Coach Jean-Gilles Larocque and the Baseball Academy have done a nice job, in recent years, of moving local baseball talent along to the next step in their journey. Their base of prospective talent development however, appears to be expanding.
Seventeen year-old third baseman Zack Reid, a native of Mount Pearl (Newfoundland), confirmed his decision to accept a scholarship to attend West Virginia University Institute of Technology in September just last week, after spending the past two years in Sudbury, a student of Bishop Alexander Carter Catholic Secondary School from September to June, and suiting up with the Sudbury Voyageurs in the summer.
"I played in the 15U nationals with Team Newfoundland, then played the Canada Summer Games as an underager," said Reid. "I was kind of at the pinnacle of baseball in Newfoundland, about as high as you can go. I just wanted more."
"I had a few friends that went away and did the same thing, and I really looked up to them." The question, at the end of his grade 10 year, wasn't so much if Reid would be leaving the east coast to pursue baseball, but where exactly he would land.
Though the various options provided benefits that were simply unavailable in his home province, the fact remained that Reid had choices at his disposal. "We don't have a whole lot of indoor facilities back home," he said.
"But every academy has their hitting cage, their pitching set-up, the weights, every academy has that. The biggest thing about here is the coaching. The coaching has been absolutely incredible."
It was certainly the hope of Larocque to potentially attract talent from Newfoundland to Northern Ontario when he travelled to Moncton some four years ago to run a baseball camp and establish some credibility.
Still, when the likes of Reid first committed, the responsibility really hit home, especially given that Larocque also teaches at Bishop Carter, allowing for several points of contact with the young baseball prospect.
"This is definitely a different kind of arrangement," said Larocque. "The parents were entrusting our program, but even more me as a person, to oversee their kid at school, because they can't be here."
"Zack was always good, keeping up his grades, working his butt off. He was here to get his work done." While the classroom setting is important, the reality was doors would not open unless his baseball skills developed.
"I've improved in hitting, fielding, my arm strength, a lot," said Reid. "All of that stuff has improved. But the mental game is something that we never really practiced at all in Newfoundland, and J-G is a big advocate for that."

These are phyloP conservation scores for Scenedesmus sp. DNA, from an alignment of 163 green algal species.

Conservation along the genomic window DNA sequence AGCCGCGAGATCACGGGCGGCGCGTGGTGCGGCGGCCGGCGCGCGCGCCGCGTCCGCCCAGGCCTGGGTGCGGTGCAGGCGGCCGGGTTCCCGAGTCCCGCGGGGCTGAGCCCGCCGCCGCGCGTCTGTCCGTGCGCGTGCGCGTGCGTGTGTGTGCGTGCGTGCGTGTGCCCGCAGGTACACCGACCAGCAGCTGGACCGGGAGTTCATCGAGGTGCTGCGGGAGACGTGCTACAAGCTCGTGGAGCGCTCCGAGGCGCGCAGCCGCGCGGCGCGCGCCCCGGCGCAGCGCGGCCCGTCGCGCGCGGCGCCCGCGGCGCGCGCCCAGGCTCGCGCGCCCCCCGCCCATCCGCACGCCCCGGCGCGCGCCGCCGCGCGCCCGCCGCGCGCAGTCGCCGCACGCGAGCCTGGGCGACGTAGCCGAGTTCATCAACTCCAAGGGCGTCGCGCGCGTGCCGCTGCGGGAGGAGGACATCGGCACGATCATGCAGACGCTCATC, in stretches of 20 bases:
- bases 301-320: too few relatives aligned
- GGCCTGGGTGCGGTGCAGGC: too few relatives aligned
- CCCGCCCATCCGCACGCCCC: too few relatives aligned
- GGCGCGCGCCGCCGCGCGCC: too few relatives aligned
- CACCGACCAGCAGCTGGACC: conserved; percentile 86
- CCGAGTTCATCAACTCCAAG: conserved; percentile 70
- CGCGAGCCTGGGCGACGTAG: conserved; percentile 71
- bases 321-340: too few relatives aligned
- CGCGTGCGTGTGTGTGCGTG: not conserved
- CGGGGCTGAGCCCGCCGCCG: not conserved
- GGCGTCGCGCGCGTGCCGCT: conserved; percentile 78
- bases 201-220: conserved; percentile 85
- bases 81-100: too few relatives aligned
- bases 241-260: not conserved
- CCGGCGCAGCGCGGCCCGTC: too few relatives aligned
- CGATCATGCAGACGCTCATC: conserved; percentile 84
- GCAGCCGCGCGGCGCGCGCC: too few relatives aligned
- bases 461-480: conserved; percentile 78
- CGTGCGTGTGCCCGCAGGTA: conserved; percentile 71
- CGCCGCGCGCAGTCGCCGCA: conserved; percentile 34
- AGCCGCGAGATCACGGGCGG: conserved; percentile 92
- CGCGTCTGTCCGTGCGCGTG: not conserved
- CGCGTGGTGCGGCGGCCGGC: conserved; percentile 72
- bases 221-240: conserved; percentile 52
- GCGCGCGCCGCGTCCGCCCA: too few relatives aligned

"I'm a very emotional kid," stated Reid. "I'm the first one to cheer, but also to get angry at myself when I don't do a job. J-G has really helped me with that, everything with the mental game that makes a bigger difference than you could imagine."
For his part, Larocque would boomerang the praise right back in the direction of his pupil, acknowledging the effort that was made by Reid to reach his current goal. "We made a couple of mechanical changes, but most of this is him being willing to put in the time and work," said Larocque.
"When I first saw him at that camp (four years ago), he was a first baseman, a bigger kid. He was kind of that guy who could hit up the middle and would push the ball the other way. Now, he's a gap to gap hitter with some power, some good exit velocity, which is what Tech saw in him."
"He was like four for four when we were there," added Larocque. "He was squaring up the ball hard." If the Baseball Academy provided the opportunity for Zack Reid, it would be Reid who would take full advantage.
"I started working out in the gym when I decided that this was something I really wanted to do, pursuing baseball," he said. "When I became more athletic, I kind of transitioned over to their base, and a little bit of middle infield."
Reid becomes the second graduate of the Baseball Academy program to commit to WVU in as many years, following in the footsteps of Valley East native Rilley Dubé. "I was here last year too, so Rilley and I played together," said Reid.
"He's helped out a lot with the process of exactly what to do when you actually get to college or university. Obviously, it's a big step from high school, everything from meal plans to dorm rooms. The baseball aspect, he said, will all fit in. You'll find your role when you get there."
Because as Zack Reid well knows, following his baseball dreams is well worth the travel.